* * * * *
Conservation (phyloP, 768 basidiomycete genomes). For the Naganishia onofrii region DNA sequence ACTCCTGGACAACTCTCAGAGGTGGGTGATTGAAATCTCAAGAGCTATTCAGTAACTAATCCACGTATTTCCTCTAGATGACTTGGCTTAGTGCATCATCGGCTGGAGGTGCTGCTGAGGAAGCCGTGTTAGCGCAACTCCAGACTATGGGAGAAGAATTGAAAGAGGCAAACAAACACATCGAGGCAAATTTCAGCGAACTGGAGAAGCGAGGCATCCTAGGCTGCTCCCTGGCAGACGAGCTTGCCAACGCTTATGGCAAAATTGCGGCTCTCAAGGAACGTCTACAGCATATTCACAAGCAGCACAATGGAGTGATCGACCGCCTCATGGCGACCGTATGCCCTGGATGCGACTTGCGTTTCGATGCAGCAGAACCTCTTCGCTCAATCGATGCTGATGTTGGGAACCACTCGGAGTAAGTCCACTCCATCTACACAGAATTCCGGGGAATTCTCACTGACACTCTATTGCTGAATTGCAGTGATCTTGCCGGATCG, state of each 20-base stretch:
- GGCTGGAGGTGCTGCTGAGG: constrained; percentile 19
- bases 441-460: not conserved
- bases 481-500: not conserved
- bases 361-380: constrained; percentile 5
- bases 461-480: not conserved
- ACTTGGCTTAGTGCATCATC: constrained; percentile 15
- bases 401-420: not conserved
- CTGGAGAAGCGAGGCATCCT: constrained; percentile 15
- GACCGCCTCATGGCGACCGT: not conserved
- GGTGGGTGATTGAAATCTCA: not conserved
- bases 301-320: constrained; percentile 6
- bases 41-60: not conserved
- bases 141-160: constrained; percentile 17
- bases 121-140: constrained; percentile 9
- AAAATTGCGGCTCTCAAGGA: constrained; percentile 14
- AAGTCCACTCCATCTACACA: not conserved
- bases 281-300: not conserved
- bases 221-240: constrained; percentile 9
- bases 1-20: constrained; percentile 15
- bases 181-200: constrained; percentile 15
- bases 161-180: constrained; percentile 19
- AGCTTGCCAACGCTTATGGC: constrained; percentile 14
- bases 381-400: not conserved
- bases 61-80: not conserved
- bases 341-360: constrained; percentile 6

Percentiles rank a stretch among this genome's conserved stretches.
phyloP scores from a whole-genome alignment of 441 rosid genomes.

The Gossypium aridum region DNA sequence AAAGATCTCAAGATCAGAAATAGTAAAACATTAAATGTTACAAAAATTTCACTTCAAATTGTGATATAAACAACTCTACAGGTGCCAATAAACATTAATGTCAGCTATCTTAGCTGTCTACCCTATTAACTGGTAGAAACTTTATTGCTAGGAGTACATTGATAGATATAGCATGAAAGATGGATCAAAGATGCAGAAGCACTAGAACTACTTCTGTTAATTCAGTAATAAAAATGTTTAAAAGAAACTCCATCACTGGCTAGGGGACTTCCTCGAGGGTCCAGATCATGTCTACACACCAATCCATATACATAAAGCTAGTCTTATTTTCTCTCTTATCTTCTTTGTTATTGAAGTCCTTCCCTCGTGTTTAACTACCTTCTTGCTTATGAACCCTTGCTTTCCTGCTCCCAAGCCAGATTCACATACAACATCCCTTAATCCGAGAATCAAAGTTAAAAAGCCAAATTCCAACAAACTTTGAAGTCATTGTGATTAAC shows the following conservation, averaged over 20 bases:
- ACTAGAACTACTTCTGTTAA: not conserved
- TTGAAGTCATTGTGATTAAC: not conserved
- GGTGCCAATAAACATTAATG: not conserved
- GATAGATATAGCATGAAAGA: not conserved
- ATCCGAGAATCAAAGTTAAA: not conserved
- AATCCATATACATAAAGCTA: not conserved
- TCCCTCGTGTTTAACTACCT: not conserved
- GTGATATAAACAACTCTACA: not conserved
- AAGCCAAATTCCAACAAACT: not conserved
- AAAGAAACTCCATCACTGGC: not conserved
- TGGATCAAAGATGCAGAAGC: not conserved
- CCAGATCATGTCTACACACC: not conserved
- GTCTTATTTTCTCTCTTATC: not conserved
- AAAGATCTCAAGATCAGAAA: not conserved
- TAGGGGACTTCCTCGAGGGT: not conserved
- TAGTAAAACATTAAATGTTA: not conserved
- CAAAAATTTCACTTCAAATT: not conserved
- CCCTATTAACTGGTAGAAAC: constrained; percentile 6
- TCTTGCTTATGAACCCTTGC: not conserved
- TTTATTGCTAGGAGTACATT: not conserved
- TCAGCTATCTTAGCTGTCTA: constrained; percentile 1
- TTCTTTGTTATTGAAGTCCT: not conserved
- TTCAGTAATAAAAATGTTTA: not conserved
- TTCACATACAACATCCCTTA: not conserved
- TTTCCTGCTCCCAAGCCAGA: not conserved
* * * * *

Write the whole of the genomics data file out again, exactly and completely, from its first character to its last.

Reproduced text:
Conservation (phyloP, 768 basidiomycete genomes). For the Naganishia onofrii region DNA sequence ACTCCTGGACAACTCTCAGAGGTGGGTGATTGAAATCTCAAGAGCTATTCAGTAACTAATCCACGTATTTCCTCTAGATGACTTGGCTTAGTGCATCATCGGCTGGAGGTGCTGCTGAGGAAGCCGTGTTAGCGCAACTCCAGACTATGGGAGAAGAATTGAAAGAGGCAAACAAACACATCGAGGCAAATTTCAGCGAACTGGAGAAGCGAGGCATCCTAGGCTGCTCCCTGGCAGACGAGCTTGCCAACGCTTATGGCAAAATTGCGGCTCTCAAGGAACGTCTACAGCATATTCACAAGCAGCACAATGGAGTGATCGACCGCCTCATGGCGACCGTATGCCCTGGATGCGACTTGCGTTTCGATGCAGCAGAACCTCTTCGCTCAATCGATGCTGATGTTGGGAACCACTCGGAGTAAGTCCACTCCATCTACACAGAATTCCGGGGAATTCTCACTGACACTCTATTGCTGAATTGCAGTGATCTTGCCGGATCG, state of each 20-base stretch:
- GGCTGGAGGTGCTGCTGAGG: constrained; percentile 19
- bases 441-460: not conserved
- bases 481-500: not conserved
- bases 361-380: constrained; percentile 5
- bases 461-480: not conserved
- ACTTGGCTTAGTGCATCATC: constrained; percentile 15
- bases 401-420: not conserved
- CTGGAGAAGCGAGGCATCCT: constrained; percentile 15
- GACCGCCTCATGGCGACCGT: not conserved
- GGTGGGTGATTGAAATCTCA: not conserved
- bases 301-320: constrained; percentile 6
- bases 41-60: not conserved
- bases 141-160: constrained; percentile 17
- bases 121-140: constrained; percentile 9
- AAAATTGCGGCTCTCAAGGA: constrained; percentile 14
- AAGTCCACTCCATCTACACA: not conserved
- bases 281-300: not conserved
- bases 221-240: constrained; percentile 9
- bases 1-20: constrained; percentile 15
- bases 181-200: constrained; percentile 15
- bases 161-180: constrained; percentile 19
- AGCTTGCCAACGCTTATGGC: constrained; percentile 14
- bases 381-400: not conserved
- bases 61-80: not conserved
- bases 341-360: constrained; percentile 6

Percentiles rank a stretch among this genome's conserved stretches.
phyloP scores from a whole-genome alignment of 441 rosid genomes.

The Gossypium aridum region DNA sequence AAAGATCTCAAGATCAGAAATAGTAAAACATTAAATGTTACAAAAATTTCACTTCAAATTGTGATATAAACAACTCTACAGGTGCCAATAAACATTAATGTCAGCTATCTTAGCTGTCTACCCTATTAACTGGTAGAAACTTTATTGCTAGGAGTACATTGATAGATATAGCATGAAAGATGGATCAAAGATGCAGAAGCACTAGAACTACTTCTGTTAATTCAGTAATAAAAATGTTTAAAAGAAACTCCATCACTGGCTAGGGGACTTCCTCGAGGGTCCAGATCATGTCTACACACCAATCCATATACATAAAGCTAGTCTTATTTTCTCTCTTATCTTCTTTGTTATTGAAGTCCTTCCCTCGTGTTTAACTACCTTCTTGCTTATGAACCCTTGCTTTCCTGCTCCCAAGCCAGATTCACATACAACATCCCTTAATCCGAGAATCAAAGTTAAAAAGCCAAATTCCAACAAACTTTGAAGTCATTGTGATTAAC shows the following conservation, averaged over 20 bases:
- ACTAGAACTACTTCTGTTAA: not conserved
- TTGAAGTCATTGTGATTAAC: not conserved
- GGTGCCAATAAACATTAATG: not conserved
- GATAGATATAGCATGAAAGA: not conserved
- ATCCGAGAATCAAAGTTAAA: not conserved
- AATCCATATACATAAAGCTA: not conserved
- TCCCTCGTGTTTAACTACCT: not conserved
- GTGATATAAACAACTCTACA: not conserved
- AAGCCAAATTCCAACAAACT: not conserved
- AAAGAAACTCCATCACTGGC: not conserved
- TGGATCAAAGATGCAGAAGC: not conserved
- CCAGATCATGTCTACACACC: not conserved
- GTCTTATTTTCTCTCTTATC: not conserved
- AAAGATCTCAAGATCAGAAA: not conserved
- TAGGGGACTTCCTCGAGGGT: not conserved
- TAGTAAAACATTAAATGTTA: not conserved
- CAAAAATTTCACTTCAAATT: not conserved
- CCCTATTAACTGGTAGAAAC: constrained; percentile 6
- TCTTGCTTATGAACCCTTGC: not conserved
- TTTATTGCTAGGAGTACATT: not conserved
- TCAGCTATCTTAGCTGTCTA: constrained; percentile 1
- TTCTTTGTTATTGAAGTCCT: not conserved
- TTCAGTAATAAAAATGTTTA: not conserved
- TTCACATACAACATCCCTTA: not conserved
- TTTCCTGCTCCCAAGCCAGA: not conserved